FDA OKs Farxiga for Heart Failure With Reduced Ejection Fraction
The SGLT2 inhibitor is indicated for reducing the risk for CV death, hospitalization for heart failure
WEDNESDAY, May 6, 2020 (HealthDay News) -- The U.S. Food and Drug Administration has granted approval for Farxiga (dapagliflozin) oral tablets to treat adults with heart failure with reduced ejection fraction, the agency announced Tuesday.
Farxiga is the first approved sodium-glucose cotransporter 2 inhibitor to treat adults with New York Heart Association functional class II to IV heart failure with reduced ejection fraction. The drug is indicated to reduce the risk for cardiovascular death and hospitalization for heart failure in this patient population. Farxiga has already been FDA-approved to improve glycemic control in patients with type 2 diabetes and to reduce the risk for hospitalization in patients with type 2 diabetes and known cardiovascular disease or other risk factors.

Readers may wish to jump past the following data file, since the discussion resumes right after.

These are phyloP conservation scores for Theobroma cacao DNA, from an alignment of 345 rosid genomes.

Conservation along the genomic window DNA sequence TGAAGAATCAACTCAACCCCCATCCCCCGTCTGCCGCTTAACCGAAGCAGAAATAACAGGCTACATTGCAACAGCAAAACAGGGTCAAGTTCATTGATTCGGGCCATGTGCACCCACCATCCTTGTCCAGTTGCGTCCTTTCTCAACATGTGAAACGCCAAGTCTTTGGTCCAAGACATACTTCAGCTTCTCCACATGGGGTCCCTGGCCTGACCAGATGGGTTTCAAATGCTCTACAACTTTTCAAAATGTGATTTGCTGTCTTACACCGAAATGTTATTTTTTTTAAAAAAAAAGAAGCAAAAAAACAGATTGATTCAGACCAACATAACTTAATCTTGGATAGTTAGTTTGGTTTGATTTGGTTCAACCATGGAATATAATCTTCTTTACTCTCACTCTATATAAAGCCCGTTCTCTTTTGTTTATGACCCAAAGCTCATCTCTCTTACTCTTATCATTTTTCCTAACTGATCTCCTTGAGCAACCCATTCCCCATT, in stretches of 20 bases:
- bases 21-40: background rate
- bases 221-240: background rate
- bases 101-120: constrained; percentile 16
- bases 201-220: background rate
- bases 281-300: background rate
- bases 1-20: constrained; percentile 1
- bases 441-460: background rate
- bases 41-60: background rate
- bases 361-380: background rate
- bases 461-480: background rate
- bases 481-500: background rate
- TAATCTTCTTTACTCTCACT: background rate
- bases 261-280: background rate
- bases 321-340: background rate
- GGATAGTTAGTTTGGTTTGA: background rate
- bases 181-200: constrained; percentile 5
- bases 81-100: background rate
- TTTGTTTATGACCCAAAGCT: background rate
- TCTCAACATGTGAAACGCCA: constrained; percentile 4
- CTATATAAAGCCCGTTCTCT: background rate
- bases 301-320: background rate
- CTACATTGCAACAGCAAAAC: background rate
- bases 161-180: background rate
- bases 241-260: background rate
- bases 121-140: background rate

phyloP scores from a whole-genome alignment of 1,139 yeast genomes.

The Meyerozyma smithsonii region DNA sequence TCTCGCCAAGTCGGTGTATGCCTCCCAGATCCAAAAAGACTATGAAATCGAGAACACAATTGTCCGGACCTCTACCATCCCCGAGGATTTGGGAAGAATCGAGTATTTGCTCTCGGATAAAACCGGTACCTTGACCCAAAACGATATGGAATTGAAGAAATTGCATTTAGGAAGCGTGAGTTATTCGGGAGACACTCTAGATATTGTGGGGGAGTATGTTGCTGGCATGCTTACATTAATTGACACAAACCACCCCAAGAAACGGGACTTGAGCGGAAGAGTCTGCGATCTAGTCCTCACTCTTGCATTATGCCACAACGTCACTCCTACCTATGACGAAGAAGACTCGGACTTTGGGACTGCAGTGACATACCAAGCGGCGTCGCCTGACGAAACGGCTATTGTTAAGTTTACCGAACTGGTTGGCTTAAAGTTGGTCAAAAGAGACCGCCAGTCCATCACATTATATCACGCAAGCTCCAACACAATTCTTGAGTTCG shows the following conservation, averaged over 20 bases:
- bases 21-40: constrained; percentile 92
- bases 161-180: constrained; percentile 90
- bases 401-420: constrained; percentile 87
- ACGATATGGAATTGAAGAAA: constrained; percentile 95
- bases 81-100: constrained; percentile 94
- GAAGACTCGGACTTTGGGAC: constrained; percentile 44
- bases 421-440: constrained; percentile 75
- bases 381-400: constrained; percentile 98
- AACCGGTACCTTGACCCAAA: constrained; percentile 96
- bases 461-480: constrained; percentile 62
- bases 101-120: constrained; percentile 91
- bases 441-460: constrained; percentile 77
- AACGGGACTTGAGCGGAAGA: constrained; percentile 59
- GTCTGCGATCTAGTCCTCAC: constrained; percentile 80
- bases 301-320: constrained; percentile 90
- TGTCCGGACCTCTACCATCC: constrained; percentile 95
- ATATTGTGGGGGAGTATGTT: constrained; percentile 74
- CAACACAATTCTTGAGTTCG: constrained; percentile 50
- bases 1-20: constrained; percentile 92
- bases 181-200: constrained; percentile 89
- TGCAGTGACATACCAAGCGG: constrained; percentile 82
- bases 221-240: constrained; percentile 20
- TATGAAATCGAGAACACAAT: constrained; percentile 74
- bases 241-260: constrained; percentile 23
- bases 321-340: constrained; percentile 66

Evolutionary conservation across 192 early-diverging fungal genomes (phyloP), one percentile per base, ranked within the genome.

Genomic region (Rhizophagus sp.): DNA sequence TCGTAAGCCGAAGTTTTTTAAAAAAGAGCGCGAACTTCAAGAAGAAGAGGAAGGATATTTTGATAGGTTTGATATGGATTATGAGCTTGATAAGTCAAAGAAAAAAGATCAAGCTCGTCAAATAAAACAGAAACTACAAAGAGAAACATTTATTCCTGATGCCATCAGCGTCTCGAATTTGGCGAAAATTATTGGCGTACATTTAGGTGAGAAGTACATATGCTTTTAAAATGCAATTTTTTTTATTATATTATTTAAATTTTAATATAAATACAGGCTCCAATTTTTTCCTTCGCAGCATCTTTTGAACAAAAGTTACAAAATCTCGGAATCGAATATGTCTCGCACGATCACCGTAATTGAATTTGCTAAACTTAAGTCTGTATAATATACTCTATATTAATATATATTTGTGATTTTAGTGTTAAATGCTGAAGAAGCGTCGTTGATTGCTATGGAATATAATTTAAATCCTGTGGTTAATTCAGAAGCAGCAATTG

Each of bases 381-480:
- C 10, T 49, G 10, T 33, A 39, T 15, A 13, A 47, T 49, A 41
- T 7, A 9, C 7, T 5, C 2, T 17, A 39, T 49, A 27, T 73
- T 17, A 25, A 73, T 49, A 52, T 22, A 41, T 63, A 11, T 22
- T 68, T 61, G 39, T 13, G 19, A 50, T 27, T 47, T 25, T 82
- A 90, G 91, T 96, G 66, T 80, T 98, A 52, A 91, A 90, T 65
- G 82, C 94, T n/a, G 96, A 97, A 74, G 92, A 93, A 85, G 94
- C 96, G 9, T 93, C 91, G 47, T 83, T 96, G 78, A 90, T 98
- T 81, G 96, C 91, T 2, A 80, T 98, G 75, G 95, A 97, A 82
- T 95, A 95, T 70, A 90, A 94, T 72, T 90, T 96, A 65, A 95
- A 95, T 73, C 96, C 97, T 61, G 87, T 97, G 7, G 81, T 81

Approval of Farxiga was based on data from a randomized, double-blind, placebo-controlled study of 4,744 patients who were aged 66 years on average. Patients were randomly assigned to a once-daily dose of 10 mg of Farxiga or placebo. At about 18 months of follow-up, patients treated with Farxiga versus placebo had fewer cardiovascular deaths, heart failure hospitalizations, and urgent heart failure visits.
Potential side effects of Farxiga include dehydration, serious urinary tract infections, and genital yeast infections. The FDA notes that physicians should monitor the volume status and kidney function of elderly patients, those with kidney problems or low blood pressure, patients taking diuretics, and those with signs and symptoms of metabolic acidosis or ketoacidosis. When combined with insulin, Farxiga can also cause Fournier gangrene in people with diabetes and low blood sugar.
Approval was granted to AstraZeneca Pharmaceuticals.